Common baking mistakes and how to avoid or fix them

Last Updated September 2020
By Sarah Pitts

Baking can be tricky. It’s not the same as cooking, where taste tests and intuition can guide your process. With baking, which is based on specific ingredients, measurements, and processes, it’s important to follow recipes closely.

My grandmother was a professional cake baker and decorator for many years and my mother has been baking for her whole life, so they've passed down a lot of baking knowledge. This list of common baking mistakes and how to avoid or fix them comes from generations of experience and trial-and-error, so if you’re an aspiring baker or if a recipe went wrong and you’re not sure why, read on.

Cake ingredients

Mistake: Not having all cake ingredients at room temperature before starting. This is important because it affects the texture and consistency of the final product – it can make the difference between a fluffy cake and a dense one.

How to avoid: It’s best to prepare in advance and set things (like milk, butter, and eggs) on the counter with enough time to reach room temperature naturally before you begin mixing up batter or dough. 

How to fix: In a pinch, you can warm ingredients on the stovetop or in a microwave (though just enough to get to room temperature – you don’t want them hot). This isn’t ideal because it will still affect the overall consistency of your cake, but it’s better than using cold ingredients.

Flour type

Mistake: Forgetting that there’s a difference between self-rising and all-purpose flour.

How to avoid: Sounds simple, but read the package carefully before you buy flour.

How to fix: If you realize you accidentally bought self-rising flour instead of all-purpose, omit the baking powder and reduce the amount of salt called for in the recipe. Your outcome won’t be quite the same, but you’ll still be able to bake with what you have.

Flour measuring

Mistake: Dipping the measuring cup directly into the bag of flour.

How to avoid: Always lightly spoon your flour into your measuring cup without packing it down; you want it to stay light and airy, not dense. After you’ve spooned a heaping amount of flour into your measuring cup, level it off with the straight edge of a knife.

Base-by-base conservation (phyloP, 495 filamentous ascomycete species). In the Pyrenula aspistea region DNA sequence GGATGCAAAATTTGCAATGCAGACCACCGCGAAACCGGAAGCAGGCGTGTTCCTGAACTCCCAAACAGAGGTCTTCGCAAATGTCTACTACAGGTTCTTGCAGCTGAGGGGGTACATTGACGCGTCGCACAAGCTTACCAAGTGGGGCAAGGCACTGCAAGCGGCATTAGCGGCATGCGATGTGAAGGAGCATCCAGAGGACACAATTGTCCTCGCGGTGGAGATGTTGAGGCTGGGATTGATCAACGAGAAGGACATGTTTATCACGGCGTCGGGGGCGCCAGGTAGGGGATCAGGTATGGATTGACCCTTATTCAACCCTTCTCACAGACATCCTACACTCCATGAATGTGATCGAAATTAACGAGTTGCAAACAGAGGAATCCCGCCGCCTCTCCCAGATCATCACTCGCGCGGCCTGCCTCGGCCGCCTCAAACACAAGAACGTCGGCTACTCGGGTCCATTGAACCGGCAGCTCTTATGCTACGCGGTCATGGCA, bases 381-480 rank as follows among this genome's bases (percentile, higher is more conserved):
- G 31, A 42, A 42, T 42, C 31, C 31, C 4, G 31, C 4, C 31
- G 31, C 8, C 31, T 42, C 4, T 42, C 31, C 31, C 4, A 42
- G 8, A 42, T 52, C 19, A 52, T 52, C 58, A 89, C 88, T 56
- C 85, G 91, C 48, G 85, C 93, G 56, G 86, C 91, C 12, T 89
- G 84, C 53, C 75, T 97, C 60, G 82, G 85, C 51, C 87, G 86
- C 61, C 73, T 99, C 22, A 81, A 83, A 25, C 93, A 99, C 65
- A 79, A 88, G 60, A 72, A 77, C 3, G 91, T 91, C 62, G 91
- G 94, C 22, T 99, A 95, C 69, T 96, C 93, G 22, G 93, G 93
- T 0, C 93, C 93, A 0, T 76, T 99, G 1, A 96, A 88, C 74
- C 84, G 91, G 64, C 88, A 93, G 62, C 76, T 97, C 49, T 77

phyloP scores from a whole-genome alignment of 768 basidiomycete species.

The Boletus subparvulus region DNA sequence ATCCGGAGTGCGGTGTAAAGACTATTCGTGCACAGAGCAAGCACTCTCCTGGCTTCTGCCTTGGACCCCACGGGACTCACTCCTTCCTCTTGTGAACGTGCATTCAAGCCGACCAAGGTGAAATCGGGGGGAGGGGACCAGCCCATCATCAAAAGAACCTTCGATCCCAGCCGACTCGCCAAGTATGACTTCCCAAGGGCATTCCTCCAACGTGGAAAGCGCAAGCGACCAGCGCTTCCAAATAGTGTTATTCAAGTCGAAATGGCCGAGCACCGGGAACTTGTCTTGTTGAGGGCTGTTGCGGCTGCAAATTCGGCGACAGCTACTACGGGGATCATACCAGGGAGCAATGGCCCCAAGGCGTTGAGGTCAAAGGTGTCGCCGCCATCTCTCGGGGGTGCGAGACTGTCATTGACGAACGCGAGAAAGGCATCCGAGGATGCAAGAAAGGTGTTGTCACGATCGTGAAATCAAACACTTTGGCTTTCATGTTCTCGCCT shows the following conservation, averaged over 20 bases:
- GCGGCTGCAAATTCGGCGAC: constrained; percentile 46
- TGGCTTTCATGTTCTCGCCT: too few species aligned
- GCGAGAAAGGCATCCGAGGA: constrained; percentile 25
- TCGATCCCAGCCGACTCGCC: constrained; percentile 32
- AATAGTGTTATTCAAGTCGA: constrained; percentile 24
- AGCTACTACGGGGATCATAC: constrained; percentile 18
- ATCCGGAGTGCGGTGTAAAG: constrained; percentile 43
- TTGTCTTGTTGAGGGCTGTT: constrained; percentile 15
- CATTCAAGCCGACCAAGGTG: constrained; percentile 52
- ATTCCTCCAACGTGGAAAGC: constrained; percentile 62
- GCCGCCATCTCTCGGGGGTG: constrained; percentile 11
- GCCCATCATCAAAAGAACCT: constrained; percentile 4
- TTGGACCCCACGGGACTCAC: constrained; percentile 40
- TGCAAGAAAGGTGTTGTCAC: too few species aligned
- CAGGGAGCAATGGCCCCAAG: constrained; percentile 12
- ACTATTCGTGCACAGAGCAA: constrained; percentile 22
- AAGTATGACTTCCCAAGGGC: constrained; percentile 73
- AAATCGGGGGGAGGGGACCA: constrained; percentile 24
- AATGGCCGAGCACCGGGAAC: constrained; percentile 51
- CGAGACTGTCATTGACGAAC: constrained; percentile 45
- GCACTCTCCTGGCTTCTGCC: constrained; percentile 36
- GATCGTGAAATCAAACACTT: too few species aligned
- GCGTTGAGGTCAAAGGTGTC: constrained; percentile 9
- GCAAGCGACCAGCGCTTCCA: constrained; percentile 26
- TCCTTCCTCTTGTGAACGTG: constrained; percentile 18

How to fix: If your recipes always seem to turn out too dense or too flat, try sifting your flour next time. To “fix” overly dense baked goods, top with ice cream or whipped cream – there’s no way to fluff up the end result. 

Baking soda versus powder

Mistake: Using baking soda instead of baking powder (or vice versa). 

How to avoid: Read the recipe carefully to make sure you’re using the correct ingredient. Adding too much baking soda will give your product a strong bitter taste, while too much baking powder will make things rise too much.

How to fix: If your recipe calls for baking soda but you only have baking powder, you can use baking powder as a substitute, but you’ll need a little over twice as much as the amount of baking soda called for. If your recipe calls for baking powder but you only have baking soda, you’ll need to reduce the amount (because baking soda is much stronger) and add about a teaspoon of lemon juice or vinegar for every half teaspoon of soda.

Baking powder expiration

Mistake: Failing to replace your baking powder every six months or so.

How to avoid: To test your baking powder and determine if it’s still OK to use, add a small spoonful to a cup of hot water. If it starts to bubble and fizz, it hasn’t expired. If not, dispose of it and buy a fresh one.

How to fix: When you’re in a pinch, you can use expired baking powder if that’s all you have. It’s not harmful, but your final product won’t turn out as well.

Mixing

Mistake: Mixing ingredients too much or not enough.

How to avoid: When you’re making a cake, it’s better to beat your ingredients too much rather than not enough, but it’s best to follow the recipe as closely as possible. When you’re making quick breads like pancakes or muffins, you really really don’t want to over-mix. Just mix until everything is incorporated, or until all dry ingredients are wet.

How to fix: Invest in a high-quality stand mixer to make sure that your mixing is controlled. It’s harder to control with a hand beater.

Sifting dry ingredients

Mistake: Not sifting dry ingredients (especially powdered sugar and baking soda) to remove clumps.